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    2. These videos are basically “talking heads” without a single reference to studies. People can say whatever they want, but when they don’t let you see the science and draw your own conclusions, that’s a red flag. Nobody should trust anybody just because of a “Dr” or “MD” title. The videos are also very long with little relevant information, which is often incomplete and/or misleading.

      It’s probably better to spend your time learning how to read and interpret studies. Same time investment, much more to gain.




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  12. Hello sir. I am a 22 year old from India. My doctor has been prescribing me Amway nutritional supplements. I would like to know whether these are useful and there is any research regarding this. Thanks!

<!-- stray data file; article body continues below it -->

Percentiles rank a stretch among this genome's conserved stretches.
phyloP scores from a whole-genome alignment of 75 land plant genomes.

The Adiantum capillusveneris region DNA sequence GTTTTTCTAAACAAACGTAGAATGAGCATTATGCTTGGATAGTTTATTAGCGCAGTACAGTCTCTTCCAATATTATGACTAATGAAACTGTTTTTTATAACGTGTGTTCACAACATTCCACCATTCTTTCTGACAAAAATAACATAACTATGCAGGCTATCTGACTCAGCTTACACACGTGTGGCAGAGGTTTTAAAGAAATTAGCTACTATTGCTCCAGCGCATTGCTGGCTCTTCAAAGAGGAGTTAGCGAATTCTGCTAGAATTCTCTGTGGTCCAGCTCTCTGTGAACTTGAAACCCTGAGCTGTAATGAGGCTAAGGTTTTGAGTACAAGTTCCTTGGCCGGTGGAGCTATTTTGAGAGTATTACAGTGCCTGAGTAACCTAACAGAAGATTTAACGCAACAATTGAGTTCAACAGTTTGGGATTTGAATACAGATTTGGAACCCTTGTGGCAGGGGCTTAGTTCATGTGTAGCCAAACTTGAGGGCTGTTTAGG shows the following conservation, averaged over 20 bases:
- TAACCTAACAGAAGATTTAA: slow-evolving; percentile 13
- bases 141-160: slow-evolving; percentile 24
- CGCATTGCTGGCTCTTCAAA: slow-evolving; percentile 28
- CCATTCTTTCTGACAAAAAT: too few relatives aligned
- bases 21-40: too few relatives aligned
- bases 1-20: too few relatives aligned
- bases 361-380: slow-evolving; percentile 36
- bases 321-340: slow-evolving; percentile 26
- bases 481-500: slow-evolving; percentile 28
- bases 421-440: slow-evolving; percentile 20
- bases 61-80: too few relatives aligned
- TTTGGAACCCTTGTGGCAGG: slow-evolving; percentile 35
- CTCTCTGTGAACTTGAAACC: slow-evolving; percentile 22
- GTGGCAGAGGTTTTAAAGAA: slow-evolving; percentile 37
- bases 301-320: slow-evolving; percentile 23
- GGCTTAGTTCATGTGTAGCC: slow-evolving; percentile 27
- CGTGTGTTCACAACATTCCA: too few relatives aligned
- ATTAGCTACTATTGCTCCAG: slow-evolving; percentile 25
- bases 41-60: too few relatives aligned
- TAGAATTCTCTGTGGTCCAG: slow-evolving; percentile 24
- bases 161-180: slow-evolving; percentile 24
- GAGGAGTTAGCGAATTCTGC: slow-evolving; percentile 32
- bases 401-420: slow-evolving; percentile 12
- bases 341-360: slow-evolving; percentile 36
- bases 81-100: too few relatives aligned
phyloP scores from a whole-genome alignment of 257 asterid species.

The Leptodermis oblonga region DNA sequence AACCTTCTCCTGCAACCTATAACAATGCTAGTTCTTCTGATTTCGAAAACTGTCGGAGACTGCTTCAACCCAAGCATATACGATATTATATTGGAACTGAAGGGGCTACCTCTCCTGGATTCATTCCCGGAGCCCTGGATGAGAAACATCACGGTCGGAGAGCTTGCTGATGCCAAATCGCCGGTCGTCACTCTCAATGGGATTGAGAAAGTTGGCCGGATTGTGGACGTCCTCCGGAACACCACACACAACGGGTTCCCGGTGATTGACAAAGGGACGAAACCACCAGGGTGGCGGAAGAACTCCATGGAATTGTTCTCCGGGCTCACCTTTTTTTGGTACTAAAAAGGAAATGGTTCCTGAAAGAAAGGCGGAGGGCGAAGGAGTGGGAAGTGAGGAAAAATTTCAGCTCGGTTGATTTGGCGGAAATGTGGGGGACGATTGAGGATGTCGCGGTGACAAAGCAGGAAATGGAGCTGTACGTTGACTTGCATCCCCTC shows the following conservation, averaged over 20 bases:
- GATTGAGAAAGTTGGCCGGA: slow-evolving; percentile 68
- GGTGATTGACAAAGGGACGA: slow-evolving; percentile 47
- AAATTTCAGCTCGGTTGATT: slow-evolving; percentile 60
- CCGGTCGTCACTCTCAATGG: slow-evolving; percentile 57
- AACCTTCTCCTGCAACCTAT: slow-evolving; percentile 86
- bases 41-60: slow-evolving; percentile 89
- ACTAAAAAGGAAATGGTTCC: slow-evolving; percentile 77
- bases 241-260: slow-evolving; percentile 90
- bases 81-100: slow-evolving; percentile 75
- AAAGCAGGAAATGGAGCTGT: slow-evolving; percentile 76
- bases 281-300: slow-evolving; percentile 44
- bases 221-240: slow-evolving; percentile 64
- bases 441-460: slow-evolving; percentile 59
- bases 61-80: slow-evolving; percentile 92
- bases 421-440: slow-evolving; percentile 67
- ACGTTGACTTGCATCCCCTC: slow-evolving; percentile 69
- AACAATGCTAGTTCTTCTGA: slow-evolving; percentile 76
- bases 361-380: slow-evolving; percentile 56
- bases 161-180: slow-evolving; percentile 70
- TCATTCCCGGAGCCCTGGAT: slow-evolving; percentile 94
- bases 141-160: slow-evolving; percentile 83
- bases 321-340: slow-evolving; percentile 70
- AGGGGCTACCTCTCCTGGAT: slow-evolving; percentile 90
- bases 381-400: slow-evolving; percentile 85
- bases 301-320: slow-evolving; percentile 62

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    1. Amway,yuk, stay away from it, I mean run away from it as far as you can. Amway is a scam even if they sell you detergent let alone supplement. Supplement is very tricky and there are a lot of good brands but also a lot of bad brands. Unless you live in the U.S. and have a selection of good brands then I think you better off use foods, or otherwise it may be harmful if you buy the wrong synthetic kind.




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  13. Women have this information about green tea for fibroids, thanks to Dr. Greger’s video. There was nothing I could do except have the surgery 15 years ago when my gynecologist referred me to a surgeon. I drink organic green tea grown in Missiones, Argentina.